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Imported Oil and U.S. National Security

Imported Oil and U.S. National Security

Keith Crane
Andreas Goldthau
Michael Toman
Thomas Light
Stuart E. Johnson
Alireza Nader
Angel Rabasa
Harun Dogo
Copyright Date: 2009
Published by: RAND Corporation
Pages: 126
Stable URL: http://www.jstor.org/stable/10.7249/mg838uscc
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  • Book Info
    Imported Oil and U.S. National Security
    Book Description:

    In 2007, the United States imported 58 percent of the oil it consumed. This book critically evaluates commonly suggested links between these imports and U.S. national security and assesses the economic, political, and military costs and benefits of potential policies to alleviate imported oil?related challenges to U.S. national security.

    eISBN: 978-0-8330-4723-6
    Subjects: Political Science
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Table of Contents

Export Selected Citations
  1. Front Matter (pp. i-ii)
  2. Preface (pp. iii-iv)
  3. Table of Contents (pp. v-viii)
  4. Figures (pp. ix-x)
  5. Tables (pp. xi-xii)
  6. Summary (pp. xiii-xviii)
  7. Acknowledgments (pp. xix-xx)
  8. Abbreviations (pp. xxi-xxiv)
  9. CHAPTER ONE Introduction (pp. 1-4)

    In his 2007 State of the Union address, President George W. Bush stated that U.S. reliance on foreign oil has rendered the nation’s interests “vulnerable to hostile regimes, and to terrorists who could cause huge disruptions of oil shipments, and raise the price of oil, and do great harm to our economy.” Concerns about the geopolitical and national security consequences of U.S. dependence on foreign sources of oil have triggered arguments for adopting policies to reduce oil imports. Many members of Congress have advocated “energy independence” for the United States so as to reduce potential threats from imported oil to...

  10. CHAPTER TWO Oil Markets and U.S. National Security (pp. 5-24)

    We examine three channels through which changes in the supply of imported oil might affect U.S. national security:

    the potential for an abrupt fall in supply and the concomitant surge in the world market price of oil to disrupt U.S. economic activity to the point of precipitating an economic recession

    damage to critical nodes in the U.S. supply chain for refined oil products that could induce short-run local shortages or, if extensive enough, national shortfalls in refined oil products, resulting in a reduction in U.S. economic output

    large increases in payments by U.S. consumers of oil due to shifts in...

  11. CHAPTER THREE Oil as a Foreign Policy Instrument (pp. 25-42)

    Because of the importance of refined oil products for transportation, politically motivated cutoffs in supplies of oil are a potential national security concern for oil-importing states. In a number of instances, leaders of oil-exporting countries have attempted to exploit this perceived vulnerability, threatening and, in some cases, imposing embargoes on the export of oil. U.S. policymakers have expressed concern about the ability of exporters to buy support for their foreign policies by providing importing countries with free or subsidized fuels. They have also expressed concern that the United States may be prevented from purchasing oil because other consuming nations have...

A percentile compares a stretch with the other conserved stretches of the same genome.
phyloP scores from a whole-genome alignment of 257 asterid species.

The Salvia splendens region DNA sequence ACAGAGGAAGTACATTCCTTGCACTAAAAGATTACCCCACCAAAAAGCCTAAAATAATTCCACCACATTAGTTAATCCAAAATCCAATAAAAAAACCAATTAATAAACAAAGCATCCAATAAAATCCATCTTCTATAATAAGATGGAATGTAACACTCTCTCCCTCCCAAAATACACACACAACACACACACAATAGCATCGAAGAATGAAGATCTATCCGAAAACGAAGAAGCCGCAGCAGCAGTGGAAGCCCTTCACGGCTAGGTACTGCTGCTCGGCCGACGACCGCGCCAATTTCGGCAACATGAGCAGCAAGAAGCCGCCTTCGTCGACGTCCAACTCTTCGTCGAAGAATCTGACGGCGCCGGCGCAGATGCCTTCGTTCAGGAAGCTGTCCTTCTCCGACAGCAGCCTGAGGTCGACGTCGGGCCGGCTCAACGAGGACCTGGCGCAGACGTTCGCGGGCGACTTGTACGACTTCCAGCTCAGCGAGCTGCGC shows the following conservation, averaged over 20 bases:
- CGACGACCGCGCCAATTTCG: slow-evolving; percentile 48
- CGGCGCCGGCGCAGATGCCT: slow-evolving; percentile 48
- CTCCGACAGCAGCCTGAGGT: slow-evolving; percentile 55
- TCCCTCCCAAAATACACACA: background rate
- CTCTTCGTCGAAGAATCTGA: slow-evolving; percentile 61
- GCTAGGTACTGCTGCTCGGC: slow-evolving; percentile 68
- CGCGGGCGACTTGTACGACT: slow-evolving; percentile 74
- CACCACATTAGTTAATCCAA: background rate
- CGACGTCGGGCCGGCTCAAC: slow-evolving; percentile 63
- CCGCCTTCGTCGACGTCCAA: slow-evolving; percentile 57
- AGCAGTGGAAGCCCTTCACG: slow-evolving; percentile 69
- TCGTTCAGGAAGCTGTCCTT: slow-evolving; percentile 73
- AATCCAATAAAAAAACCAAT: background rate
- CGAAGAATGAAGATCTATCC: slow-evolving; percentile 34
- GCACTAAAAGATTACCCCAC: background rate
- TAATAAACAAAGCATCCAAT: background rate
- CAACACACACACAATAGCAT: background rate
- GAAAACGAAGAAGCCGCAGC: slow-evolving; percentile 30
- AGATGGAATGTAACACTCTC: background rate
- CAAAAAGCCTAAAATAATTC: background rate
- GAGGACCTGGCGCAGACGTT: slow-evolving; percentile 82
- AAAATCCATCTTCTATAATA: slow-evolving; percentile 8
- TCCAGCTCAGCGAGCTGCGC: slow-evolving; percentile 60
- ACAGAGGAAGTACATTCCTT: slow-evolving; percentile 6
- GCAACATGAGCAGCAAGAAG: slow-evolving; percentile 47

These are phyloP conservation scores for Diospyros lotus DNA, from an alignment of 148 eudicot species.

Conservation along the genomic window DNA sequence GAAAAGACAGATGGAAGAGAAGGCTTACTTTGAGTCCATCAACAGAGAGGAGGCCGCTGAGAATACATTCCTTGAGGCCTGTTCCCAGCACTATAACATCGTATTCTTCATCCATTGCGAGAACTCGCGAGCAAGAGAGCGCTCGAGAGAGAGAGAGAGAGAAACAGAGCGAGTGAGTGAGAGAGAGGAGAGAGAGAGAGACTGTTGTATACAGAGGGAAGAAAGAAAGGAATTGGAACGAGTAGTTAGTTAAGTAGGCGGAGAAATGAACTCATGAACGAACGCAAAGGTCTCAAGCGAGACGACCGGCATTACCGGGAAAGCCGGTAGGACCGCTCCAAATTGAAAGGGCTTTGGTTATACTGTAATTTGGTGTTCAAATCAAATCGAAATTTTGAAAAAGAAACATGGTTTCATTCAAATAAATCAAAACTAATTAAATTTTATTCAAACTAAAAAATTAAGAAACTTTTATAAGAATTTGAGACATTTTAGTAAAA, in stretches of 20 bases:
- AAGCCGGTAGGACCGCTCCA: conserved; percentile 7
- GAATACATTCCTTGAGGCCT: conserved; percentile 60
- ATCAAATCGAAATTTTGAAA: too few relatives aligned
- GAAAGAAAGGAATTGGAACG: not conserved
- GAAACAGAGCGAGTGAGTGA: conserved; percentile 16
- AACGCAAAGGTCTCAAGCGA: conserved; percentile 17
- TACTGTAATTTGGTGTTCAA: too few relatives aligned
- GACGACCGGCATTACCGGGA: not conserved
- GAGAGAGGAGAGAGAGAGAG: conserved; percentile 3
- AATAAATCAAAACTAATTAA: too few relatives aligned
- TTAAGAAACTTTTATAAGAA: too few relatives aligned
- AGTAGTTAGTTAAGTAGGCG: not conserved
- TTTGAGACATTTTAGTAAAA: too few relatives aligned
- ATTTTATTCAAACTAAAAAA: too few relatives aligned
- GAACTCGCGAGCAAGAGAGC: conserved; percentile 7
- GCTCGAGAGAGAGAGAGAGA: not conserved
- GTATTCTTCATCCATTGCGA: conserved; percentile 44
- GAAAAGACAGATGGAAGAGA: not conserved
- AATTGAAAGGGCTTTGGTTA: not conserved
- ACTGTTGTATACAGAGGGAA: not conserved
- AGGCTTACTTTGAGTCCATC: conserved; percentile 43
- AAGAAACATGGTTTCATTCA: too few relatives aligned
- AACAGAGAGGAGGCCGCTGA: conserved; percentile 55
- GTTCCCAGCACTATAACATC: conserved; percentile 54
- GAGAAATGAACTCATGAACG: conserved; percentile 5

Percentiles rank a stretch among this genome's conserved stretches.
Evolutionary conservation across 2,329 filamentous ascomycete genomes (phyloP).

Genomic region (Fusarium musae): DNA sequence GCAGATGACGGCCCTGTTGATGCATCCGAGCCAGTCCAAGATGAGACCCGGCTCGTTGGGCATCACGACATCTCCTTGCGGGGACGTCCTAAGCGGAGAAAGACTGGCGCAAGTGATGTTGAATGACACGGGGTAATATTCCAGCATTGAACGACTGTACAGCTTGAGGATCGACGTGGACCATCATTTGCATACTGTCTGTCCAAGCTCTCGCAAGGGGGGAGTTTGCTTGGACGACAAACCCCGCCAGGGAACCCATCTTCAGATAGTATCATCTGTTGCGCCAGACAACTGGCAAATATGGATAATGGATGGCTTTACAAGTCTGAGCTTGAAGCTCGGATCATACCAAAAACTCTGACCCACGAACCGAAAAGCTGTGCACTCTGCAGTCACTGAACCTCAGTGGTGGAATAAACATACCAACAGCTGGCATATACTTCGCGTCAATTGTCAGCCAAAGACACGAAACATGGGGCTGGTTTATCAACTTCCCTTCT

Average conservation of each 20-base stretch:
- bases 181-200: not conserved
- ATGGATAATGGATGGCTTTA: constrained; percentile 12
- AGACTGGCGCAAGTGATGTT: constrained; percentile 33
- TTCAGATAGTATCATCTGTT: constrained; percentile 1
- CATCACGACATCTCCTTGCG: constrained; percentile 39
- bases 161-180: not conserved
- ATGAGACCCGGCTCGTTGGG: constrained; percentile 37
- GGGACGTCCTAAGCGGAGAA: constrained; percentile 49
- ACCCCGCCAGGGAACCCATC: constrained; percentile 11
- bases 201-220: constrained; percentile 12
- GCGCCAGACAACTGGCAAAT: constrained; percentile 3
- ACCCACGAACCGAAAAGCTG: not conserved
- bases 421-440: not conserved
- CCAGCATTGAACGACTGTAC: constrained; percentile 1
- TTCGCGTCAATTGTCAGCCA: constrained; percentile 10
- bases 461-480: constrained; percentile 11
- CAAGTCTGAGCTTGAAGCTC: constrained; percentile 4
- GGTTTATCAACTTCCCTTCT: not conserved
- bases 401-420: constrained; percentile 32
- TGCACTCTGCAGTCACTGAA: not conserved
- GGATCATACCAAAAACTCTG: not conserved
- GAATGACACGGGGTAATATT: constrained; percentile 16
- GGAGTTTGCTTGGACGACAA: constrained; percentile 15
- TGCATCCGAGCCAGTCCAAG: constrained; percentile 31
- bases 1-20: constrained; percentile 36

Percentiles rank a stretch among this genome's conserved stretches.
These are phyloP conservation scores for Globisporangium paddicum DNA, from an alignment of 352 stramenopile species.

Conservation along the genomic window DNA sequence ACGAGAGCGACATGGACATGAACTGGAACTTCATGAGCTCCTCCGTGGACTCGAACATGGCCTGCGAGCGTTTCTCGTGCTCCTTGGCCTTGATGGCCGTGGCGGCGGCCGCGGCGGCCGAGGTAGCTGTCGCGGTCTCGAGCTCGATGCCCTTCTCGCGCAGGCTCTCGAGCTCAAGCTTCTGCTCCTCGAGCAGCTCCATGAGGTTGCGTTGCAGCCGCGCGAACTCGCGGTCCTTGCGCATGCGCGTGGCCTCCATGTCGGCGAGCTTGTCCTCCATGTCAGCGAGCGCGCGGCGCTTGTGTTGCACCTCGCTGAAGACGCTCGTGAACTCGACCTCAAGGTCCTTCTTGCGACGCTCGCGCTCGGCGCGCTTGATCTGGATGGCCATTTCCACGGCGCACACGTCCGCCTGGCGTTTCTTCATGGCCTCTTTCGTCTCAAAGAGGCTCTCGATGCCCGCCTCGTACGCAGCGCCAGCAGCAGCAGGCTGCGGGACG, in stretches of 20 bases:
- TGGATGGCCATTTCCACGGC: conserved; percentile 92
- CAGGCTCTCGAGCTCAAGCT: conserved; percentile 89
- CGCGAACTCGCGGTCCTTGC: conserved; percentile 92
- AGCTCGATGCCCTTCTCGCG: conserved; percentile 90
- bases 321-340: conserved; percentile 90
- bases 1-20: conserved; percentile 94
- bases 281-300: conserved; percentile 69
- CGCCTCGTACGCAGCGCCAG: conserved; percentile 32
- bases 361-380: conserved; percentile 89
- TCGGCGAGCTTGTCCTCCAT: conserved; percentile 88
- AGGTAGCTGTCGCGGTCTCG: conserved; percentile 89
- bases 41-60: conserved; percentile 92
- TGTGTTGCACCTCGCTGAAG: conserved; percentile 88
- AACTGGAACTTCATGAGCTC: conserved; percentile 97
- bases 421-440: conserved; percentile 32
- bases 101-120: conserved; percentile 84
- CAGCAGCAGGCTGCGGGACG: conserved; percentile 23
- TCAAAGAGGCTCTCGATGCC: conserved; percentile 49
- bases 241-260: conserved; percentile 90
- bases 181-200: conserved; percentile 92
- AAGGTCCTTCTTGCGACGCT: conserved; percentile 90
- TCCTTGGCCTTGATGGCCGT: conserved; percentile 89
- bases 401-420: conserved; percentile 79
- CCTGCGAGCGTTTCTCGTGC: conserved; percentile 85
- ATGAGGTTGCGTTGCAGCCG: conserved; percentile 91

12. CHAPTER FOUR Oil Revenues, Rogue States, and Terrorist Groups (pp. 43-58)

    Many U.S. citizens and policymakers are concerned that proceeds from payments for imported oil are being used to finance activities contrary to U.S. interests. Governments of some countries openly hostile to the United States—Iran and Venezuela, in particular—rely on oil exports for most of their budget revenues. To the extent that global consumption of oil contributes to increasing the revenues of these governments, directly or through the effects of U.S. consumption on global demand for oil, global importers’ payments for imported oil may help finance governments intent on thwarting U.S. policies.

    Oil exports are not a necessary condition...

  13. CHAPTER FIVE Incremental Costs for U.S. Forces to Secure the Supply and Transit of Oil from the Persian Gulf (pp. 59-76)

    This chapter analyzes the thesis that the heavy dependence of the United States on imported oil requires substantial additional military forces to maintain the security of international oil flows for the global market. The cost of those forces, in turn, generates a burden on the U.S. taxpayer.¹

    The relationship between ensuring the security of the production and transit of international oil supplies and the costs to the U.S. government is more complex than the straightforward linkage implied in this thesis. Most importantly, military forces are, to a great extent, multipurpose and fungible. Forces designed primarily for use in one theater...

  14. CHAPTER SIX Policy Options to Address U.S. National Security Concerns Linked to Imported Oil (pp. 77-92)

    In the previous chapters, we have critically evaluated links between imported oil and U.S. national security that are commonly suggested by political leaders and commentators. We identified some links between imported oil and U.S. national security but also found that some suggested links are weak or nonexistent. Table 6.1 summarizes our major findings.

    In light of these findings, the United States would benefit from policies that diminish the sensitivity of the U.S. economy to an abrupt decline in the supply of oil. The United States would also benefit from policies that would push down the world market price of oil:...

  15. Bibliography (pp. 93-102)